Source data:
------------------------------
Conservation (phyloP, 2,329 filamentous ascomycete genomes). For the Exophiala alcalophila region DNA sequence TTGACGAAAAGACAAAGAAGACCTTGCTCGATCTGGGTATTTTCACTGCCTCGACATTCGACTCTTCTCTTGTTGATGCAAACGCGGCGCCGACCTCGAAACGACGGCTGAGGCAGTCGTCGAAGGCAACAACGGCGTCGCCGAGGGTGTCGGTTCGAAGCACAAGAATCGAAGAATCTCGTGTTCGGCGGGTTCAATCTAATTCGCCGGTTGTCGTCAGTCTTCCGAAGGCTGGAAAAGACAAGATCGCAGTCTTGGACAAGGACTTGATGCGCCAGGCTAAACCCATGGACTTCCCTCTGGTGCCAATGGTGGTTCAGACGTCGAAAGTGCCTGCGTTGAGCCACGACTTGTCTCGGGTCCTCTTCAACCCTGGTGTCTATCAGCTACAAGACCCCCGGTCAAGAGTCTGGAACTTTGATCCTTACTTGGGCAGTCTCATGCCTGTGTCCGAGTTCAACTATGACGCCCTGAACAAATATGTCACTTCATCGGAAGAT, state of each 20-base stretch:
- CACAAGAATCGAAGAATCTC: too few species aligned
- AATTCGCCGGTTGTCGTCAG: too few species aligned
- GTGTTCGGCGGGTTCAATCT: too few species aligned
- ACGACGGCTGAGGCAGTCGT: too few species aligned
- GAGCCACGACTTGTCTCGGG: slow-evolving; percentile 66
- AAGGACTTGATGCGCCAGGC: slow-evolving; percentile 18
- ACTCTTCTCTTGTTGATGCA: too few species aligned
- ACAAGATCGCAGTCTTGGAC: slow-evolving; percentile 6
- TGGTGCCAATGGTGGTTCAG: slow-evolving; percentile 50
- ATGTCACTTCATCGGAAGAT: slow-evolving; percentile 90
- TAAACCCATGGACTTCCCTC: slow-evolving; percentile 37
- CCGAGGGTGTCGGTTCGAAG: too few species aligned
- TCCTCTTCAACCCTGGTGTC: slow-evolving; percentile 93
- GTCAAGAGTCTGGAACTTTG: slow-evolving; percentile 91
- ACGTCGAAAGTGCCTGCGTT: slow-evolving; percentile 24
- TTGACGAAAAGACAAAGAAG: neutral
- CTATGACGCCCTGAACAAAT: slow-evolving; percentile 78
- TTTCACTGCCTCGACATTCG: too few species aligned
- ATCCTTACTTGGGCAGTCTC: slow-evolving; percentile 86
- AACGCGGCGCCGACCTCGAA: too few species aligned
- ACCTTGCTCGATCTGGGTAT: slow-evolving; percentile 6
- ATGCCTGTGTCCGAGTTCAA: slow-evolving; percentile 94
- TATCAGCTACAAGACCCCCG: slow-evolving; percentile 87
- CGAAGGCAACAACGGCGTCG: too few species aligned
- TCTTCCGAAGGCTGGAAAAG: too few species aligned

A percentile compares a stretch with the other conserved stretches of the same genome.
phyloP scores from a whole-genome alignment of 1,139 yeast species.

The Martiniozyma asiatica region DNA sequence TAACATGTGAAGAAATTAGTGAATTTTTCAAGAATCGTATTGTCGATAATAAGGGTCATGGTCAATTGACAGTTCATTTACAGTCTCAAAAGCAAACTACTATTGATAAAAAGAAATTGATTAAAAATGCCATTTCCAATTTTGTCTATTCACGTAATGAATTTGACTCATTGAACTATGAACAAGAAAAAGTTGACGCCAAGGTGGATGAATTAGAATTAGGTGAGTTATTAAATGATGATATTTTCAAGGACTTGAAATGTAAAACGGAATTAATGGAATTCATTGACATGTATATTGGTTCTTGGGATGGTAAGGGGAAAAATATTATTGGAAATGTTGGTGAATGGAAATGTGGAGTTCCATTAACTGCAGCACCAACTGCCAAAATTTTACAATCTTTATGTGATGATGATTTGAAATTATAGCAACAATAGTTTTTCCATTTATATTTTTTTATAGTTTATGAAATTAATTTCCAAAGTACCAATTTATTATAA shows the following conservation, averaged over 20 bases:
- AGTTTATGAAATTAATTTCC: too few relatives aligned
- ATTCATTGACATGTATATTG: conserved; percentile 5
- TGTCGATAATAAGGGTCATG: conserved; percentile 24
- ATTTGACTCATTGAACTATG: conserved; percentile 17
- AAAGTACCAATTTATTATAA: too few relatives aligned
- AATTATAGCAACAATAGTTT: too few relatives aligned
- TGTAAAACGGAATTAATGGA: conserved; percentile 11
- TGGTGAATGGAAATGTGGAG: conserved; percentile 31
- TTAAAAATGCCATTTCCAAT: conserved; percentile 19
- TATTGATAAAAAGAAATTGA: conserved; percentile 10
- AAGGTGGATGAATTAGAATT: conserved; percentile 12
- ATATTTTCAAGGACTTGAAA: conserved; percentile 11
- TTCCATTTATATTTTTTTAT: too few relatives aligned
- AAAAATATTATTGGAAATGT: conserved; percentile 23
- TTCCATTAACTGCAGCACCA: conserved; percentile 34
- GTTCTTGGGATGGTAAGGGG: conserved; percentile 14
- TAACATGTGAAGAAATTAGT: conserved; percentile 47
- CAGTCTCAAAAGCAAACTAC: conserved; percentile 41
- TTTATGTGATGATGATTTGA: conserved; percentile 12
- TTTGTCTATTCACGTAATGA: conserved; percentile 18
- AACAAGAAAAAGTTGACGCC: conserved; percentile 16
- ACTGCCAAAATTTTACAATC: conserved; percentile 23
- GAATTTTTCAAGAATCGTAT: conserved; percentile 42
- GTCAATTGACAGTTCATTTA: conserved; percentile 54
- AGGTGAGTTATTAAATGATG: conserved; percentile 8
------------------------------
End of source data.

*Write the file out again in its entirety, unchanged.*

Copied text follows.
Conservation (phyloP, 2,329 filamentous ascomycete genomes). For the Exophiala alcalophila region DNA sequence TTGACGAAAAGACAAAGAAGACCTTGCTCGATCTGGGTATTTTCACTGCCTCGACATTCGACTCTTCTCTTGTTGATGCAAACGCGGCGCCGACCTCGAAACGACGGCTGAGGCAGTCGTCGAAGGCAACAACGGCGTCGCCGAGGGTGTCGGTTCGAAGCACAAGAATCGAAGAATCTCGTGTTCGGCGGGTTCAATCTAATTCGCCGGTTGTCGTCAGTCTTCCGAAGGCTGGAAAAGACAAGATCGCAGTCTTGGACAAGGACTTGATGCGCCAGGCTAAACCCATGGACTTCCCTCTGGTGCCAATGGTGGTTCAGACGTCGAAAGTGCCTGCGTTGAGCCACGACTTGTCTCGGGTCCTCTTCAACCCTGGTGTCTATCAGCTACAAGACCCCCGGTCAAGAGTCTGGAACTTTGATCCTTACTTGGGCAGTCTCATGCCTGTGTCCGAGTTCAACTATGACGCCCTGAACAAATATGTCACTTCATCGGAAGAT, state of each 20-base stretch:
- CACAAGAATCGAAGAATCTC: too few species aligned
- AATTCGCCGGTTGTCGTCAG: too few species aligned
- GTGTTCGGCGGGTTCAATCT: too few species aligned
- ACGACGGCTGAGGCAGTCGT: too few species aligned
- GAGCCACGACTTGTCTCGGG: slow-evolving; percentile 66
- AAGGACTTGATGCGCCAGGC: slow-evolving; percentile 18
- ACTCTTCTCTTGTTGATGCA: too few species aligned
- ACAAGATCGCAGTCTTGGAC: slow-evolving; percentile 6
- TGGTGCCAATGGTGGTTCAG: slow-evolving; percentile 50
- ATGTCACTTCATCGGAAGAT: slow-evolving; percentile 90
- TAAACCCATGGACTTCCCTC: slow-evolving; percentile 37
- CCGAGGGTGTCGGTTCGAAG: too few species aligned
- TCCTCTTCAACCCTGGTGTC: slow-evolving; percentile 93
- GTCAAGAGTCTGGAACTTTG: slow-evolving; percentile 91
- ACGTCGAAAGTGCCTGCGTT: slow-evolving; percentile 24
- TTGACGAAAAGACAAAGAAG: neutral
- CTATGACGCCCTGAACAAAT: slow-evolving; percentile 78
- TTTCACTGCCTCGACATTCG: too few species aligned
- ATCCTTACTTGGGCAGTCTC: slow-evolving; percentile 86
- AACGCGGCGCCGACCTCGAA: too few species aligned
- ACCTTGCTCGATCTGGGTAT: slow-evolving; percentile 6
- ATGCCTGTGTCCGAGTTCAA: slow-evolving; percentile 94
- TATCAGCTACAAGACCCCCG: slow-evolving; percentile 87
- CGAAGGCAACAACGGCGTCG: too few species aligned
- TCTTCCGAAGGCTGGAAAAG: too few species aligned

A percentile compares a stretch with the other conserved stretches of the same genome.
phyloP scores from a whole-genome alignment of 1,139 yeast species.

The Martiniozyma asiatica region DNA sequence TAACATGTGAAGAAATTAGTGAATTTTTCAAGAATCGTATTGTCGATAATAAGGGTCATGGTCAATTGACAGTTCATTTACAGTCTCAAAAGCAAACTACTATTGATAAAAAGAAATTGATTAAAAATGCCATTTCCAATTTTGTCTATTCACGTAATGAATTTGACTCATTGAACTATGAACAAGAAAAAGTTGACGCCAAGGTGGATGAATTAGAATTAGGTGAGTTATTAAATGATGATATTTTCAAGGACTTGAAATGTAAAACGGAATTAATGGAATTCATTGACATGTATATTGGTTCTTGGGATGGTAAGGGGAAAAATATTATTGGAAATGTTGGTGAATGGAAATGTGGAGTTCCATTAACTGCAGCACCAACTGCCAAAATTTTACAATCTTTATGTGATGATGATTTGAAATTATAGCAACAATAGTTTTTCCATTTATATTTTTTTATAGTTTATGAAATTAATTTCCAAAGTACCAATTTATTATAA shows the following conservation, averaged over 20 bases:
- AGTTTATGAAATTAATTTCC: too few relatives aligned
- ATTCATTGACATGTATATTG: conserved; percentile 5
- TGTCGATAATAAGGGTCATG: conserved; percentile 24
- ATTTGACTCATTGAACTATG: conserved; percentile 17
- AAAGTACCAATTTATTATAA: too few relatives aligned
- AATTATAGCAACAATAGTTT: too few relatives aligned
- TGTAAAACGGAATTAATGGA: conserved; percentile 11
- TGGTGAATGGAAATGTGGAG: conserved; percentile 31
- TTAAAAATGCCATTTCCAAT: conserved; percentile 19
- TATTGATAAAAAGAAATTGA: conserved; percentile 10
- AAGGTGGATGAATTAGAATT: conserved; percentile 12
- ATATTTTCAAGGACTTGAAA: conserved; percentile 11
- TTCCATTTATATTTTTTTAT: too few relatives aligned
- AAAAATATTATTGGAAATGT: conserved; percentile 23
- TTCCATTAACTGCAGCACCA: conserved; percentile 34
- GTTCTTGGGATGGTAAGGGG: conserved; percentile 14
- TAACATGTGAAGAAATTAGT: conserved; percentile 47
- CAGTCTCAAAAGCAAACTAC: conserved; percentile 41
- TTTATGTGATGATGATTTGA: conserved; percentile 12
- TTTGTCTATTCACGTAATGA: conserved; percentile 18
- AACAAGAAAAAGTTGACGCC: conserved; percentile 16
- ACTGCCAAAATTTTACAATC: conserved; percentile 23
- GAATTTTTCAAGAATCGTAT: conserved; percentile 42
- GTCAATTGACAGTTCATTTA: conserved; percentile 54
- AGGTGAGTTATTAAATGATG: conserved; percentile 8